The Red Sox get the Rays jacked up.
If you don't think so -- even after Tampa Bay's latest win over the Sox, a 6-2 victory at Tropicana Field, Friday night -- consider these numbers:
Rays vs. American League: 10 wins, 14 losses, .269 batting average, 30 HRs, .450 slugging, 4.38 ERA, .251 batting average against, 23 HRs against.
Rays vs. Red Sox: Five wins, one loss, .300 batting average, 9 HRs, .547 slugging, 2.45 ERA, .211 batting average against, 3 HRs against.
You might think that the Rays are feeding off what would figure to be an expanded Tropicana Field crowd, the likes of which has been the norm since the Red Sox became baseball's biggest traveling road show. But this time around that can't be a major part of the equation considering Tampa Bay actually out-drew its Friday night showdown with the Sox in their only other Friday night Tropicana Field tilt this season, against the Chicago White Sox.
No, this has to do with what's happening on the field, where events have been anything but comforting to the Red Sox (being out-scored 19-2 will do that), but have been a boon for a Tampa Bay team whose 9-14 April had preseason prognosticators second-guessing themselves.
Here is a small sampling -- five things to be exact -- of things that we watched, digested, and learned from the Rays' latest round of Red Sox-induced rejuvenation ...
EVAN LONGORIA WILL BE UNDERPAID FOR ANOTHER EIGHT YEARS
In case you didn't hear, here is what Longoria, Tampa Bay's cornerstone third baseman, will be making for the life of his current contract: 2009, $550,000; '10, $950,000; '11, $2 million; '12, $4.5 million; '13, $6 million; '14, $7.5 million (club option); '15, $11 million (club option); '16, $11.5 million (club option).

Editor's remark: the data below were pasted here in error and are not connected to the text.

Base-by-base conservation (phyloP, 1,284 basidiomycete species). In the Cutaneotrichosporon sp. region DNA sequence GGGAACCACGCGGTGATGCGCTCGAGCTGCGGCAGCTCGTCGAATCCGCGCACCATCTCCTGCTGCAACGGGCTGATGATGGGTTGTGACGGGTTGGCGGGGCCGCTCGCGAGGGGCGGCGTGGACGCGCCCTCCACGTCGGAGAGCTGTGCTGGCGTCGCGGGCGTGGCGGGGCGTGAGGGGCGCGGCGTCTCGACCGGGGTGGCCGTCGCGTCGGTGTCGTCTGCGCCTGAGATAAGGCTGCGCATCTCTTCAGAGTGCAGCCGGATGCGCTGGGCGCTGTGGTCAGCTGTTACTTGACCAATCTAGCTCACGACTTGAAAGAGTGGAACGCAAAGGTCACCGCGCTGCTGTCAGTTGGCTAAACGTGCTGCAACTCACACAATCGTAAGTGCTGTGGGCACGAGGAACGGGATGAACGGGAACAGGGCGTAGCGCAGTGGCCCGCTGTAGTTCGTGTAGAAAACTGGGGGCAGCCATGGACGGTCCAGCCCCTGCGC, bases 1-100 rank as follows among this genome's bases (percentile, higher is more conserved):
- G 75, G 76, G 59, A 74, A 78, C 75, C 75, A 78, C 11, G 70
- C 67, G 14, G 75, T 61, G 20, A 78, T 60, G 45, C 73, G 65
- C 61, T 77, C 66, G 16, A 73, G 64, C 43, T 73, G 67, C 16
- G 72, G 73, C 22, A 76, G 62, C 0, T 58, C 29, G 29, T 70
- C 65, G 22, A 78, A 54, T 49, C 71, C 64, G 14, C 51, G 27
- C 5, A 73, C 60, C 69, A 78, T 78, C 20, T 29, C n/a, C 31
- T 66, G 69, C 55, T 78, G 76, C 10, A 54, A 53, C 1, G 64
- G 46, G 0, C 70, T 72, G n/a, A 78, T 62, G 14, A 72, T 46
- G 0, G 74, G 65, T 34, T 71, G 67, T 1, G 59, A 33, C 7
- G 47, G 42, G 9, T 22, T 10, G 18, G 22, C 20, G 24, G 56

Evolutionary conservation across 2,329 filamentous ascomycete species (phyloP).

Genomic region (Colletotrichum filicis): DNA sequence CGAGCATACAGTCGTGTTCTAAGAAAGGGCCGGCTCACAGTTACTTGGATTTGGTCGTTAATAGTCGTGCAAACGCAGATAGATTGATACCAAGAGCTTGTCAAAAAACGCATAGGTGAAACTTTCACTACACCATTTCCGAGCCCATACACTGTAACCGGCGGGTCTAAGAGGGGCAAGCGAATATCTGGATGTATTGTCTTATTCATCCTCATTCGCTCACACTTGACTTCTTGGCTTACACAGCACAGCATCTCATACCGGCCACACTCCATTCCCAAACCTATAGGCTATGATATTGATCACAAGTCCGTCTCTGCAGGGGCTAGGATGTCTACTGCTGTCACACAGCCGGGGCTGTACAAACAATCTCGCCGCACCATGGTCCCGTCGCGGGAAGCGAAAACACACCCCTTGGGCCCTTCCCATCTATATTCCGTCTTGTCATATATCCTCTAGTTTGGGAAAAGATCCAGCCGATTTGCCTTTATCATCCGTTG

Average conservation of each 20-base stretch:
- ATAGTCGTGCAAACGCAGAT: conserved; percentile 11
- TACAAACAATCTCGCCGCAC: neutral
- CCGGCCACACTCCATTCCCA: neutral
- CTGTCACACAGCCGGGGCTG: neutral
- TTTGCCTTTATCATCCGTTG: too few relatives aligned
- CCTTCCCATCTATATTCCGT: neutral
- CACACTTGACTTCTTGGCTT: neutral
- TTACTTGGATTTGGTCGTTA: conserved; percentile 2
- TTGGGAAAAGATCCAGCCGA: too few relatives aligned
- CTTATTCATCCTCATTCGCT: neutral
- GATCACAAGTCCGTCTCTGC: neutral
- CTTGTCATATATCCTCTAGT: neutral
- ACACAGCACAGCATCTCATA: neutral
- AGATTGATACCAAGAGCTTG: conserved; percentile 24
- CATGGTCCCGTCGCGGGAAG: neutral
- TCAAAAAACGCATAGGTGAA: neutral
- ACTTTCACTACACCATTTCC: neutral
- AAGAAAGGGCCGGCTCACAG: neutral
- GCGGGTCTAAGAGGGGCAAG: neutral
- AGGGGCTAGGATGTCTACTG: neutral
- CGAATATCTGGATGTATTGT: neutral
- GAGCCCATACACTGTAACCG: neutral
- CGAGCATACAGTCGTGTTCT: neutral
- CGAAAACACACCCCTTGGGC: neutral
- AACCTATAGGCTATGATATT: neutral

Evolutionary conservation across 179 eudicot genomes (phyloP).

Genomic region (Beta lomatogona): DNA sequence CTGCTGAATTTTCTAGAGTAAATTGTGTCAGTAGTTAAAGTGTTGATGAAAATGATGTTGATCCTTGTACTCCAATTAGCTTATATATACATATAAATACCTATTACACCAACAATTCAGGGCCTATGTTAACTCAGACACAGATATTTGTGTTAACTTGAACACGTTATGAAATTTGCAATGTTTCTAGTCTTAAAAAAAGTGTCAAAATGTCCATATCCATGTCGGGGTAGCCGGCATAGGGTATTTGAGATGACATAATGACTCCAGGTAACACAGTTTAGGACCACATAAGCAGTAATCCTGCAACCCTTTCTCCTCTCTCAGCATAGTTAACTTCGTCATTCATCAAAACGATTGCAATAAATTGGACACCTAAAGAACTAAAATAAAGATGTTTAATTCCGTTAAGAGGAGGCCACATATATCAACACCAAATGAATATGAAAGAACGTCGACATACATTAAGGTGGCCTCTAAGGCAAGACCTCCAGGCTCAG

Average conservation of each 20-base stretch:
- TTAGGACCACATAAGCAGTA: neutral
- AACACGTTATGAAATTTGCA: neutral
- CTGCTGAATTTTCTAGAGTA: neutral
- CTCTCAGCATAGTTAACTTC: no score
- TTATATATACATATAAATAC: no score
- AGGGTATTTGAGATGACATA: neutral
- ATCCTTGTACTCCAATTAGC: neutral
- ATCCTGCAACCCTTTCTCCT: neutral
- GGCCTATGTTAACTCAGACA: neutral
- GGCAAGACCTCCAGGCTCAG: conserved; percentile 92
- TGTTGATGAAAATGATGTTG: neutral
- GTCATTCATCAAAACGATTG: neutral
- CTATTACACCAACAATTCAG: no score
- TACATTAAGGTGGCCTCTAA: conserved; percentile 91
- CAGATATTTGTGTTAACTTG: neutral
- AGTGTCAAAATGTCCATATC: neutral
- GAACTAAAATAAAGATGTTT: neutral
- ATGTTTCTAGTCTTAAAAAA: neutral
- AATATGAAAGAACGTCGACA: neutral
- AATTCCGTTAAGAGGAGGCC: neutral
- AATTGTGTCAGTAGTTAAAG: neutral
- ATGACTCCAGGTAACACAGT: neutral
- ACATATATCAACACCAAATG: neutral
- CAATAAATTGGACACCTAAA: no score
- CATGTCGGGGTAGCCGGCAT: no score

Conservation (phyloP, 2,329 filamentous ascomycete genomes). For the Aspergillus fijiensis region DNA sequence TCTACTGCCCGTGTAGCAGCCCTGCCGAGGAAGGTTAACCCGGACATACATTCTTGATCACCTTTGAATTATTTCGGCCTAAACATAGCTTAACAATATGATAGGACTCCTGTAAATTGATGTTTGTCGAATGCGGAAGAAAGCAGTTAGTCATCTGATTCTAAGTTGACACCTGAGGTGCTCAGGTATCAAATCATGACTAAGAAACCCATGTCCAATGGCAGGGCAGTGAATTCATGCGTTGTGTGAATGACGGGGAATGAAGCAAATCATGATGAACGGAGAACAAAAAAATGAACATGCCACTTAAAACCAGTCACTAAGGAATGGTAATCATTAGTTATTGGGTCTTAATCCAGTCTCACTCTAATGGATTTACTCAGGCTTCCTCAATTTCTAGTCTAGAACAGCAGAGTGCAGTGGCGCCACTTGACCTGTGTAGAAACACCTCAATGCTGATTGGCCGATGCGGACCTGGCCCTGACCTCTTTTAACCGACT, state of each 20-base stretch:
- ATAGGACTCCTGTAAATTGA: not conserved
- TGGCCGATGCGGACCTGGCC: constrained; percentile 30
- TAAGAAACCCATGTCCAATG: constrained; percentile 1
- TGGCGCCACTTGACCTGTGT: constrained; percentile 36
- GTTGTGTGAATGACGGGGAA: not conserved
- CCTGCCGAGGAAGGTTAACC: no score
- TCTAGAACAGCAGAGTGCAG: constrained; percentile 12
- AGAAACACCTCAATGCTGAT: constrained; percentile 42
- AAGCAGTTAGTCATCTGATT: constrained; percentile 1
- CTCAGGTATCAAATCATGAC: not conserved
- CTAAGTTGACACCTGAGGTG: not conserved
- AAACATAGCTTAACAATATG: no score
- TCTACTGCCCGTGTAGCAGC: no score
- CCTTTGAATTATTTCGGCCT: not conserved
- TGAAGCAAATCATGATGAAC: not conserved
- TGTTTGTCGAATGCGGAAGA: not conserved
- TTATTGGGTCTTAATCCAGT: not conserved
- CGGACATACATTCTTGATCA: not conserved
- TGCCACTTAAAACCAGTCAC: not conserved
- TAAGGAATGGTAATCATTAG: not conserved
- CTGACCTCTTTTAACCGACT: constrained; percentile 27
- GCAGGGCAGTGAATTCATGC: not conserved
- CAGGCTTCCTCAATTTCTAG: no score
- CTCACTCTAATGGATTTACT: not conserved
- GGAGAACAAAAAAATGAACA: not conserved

That's right, three club options. You read correctly, a max of $11.5 million ... seven years from now.
Now, if you're wondering why we brought this up you might want to go back and look at a replay of Friday night's game. It was a performance that had Red Sox manager Terry Francona referencing Longoria as one of the best hitters in the game.
When a hitter claims a game-changing grand slam, coming in the middle of a six-run, fifth-inning, a day after Thursday night's bases-loaded double, such praise would be easy to understand. But in the case of Longoria, the promise stretches well beyond just the past few days.
Longoria leads the American League in RBI (28) and slugging percentage (.736), is eighth in batting average (.368), and fourth in home runs (7). This from a guy who still, combining both the regular season and playoffs, has yet to play the equivalent of a full campaign (having totaled 160 games).
Get used to Longoria Red Sox fans, he's not leaving the American League East any time soon.
MASTERSON STILL HAS WORK TO DO
Not once in Justin Masterson's previous 11 appearances as a starting pitcher in the major leagues had we seen him surrender more than four runs. But when you allow an inning that starts off with two baserunners, a sacrifice bunt, a hit batter, followed by a sacrifice fly, preceding another walk, then a grand slam, and finally another homer ... that's not normal for most, never-mind a pitcher who had as much early-season success as Masterson.
That was Tampa Bay's fifth inning, otherwise known as the Red Sox starter's most arduous frame of his young career.
The biggest concern entering this season in regards to Masterson was his ability to get left-handers out. Despite the continued emergence of a change-up, that worry hasn't left the building. The righty has now allowed 15 hits in 13 2/3 innings to lefties, while also walking seven.
While the highlights will focus on the home run from Longoria, Masterson came away from his third start of the season allowing opponent's left-handed batters a .377 batting average, compared to a .265 clip from righties.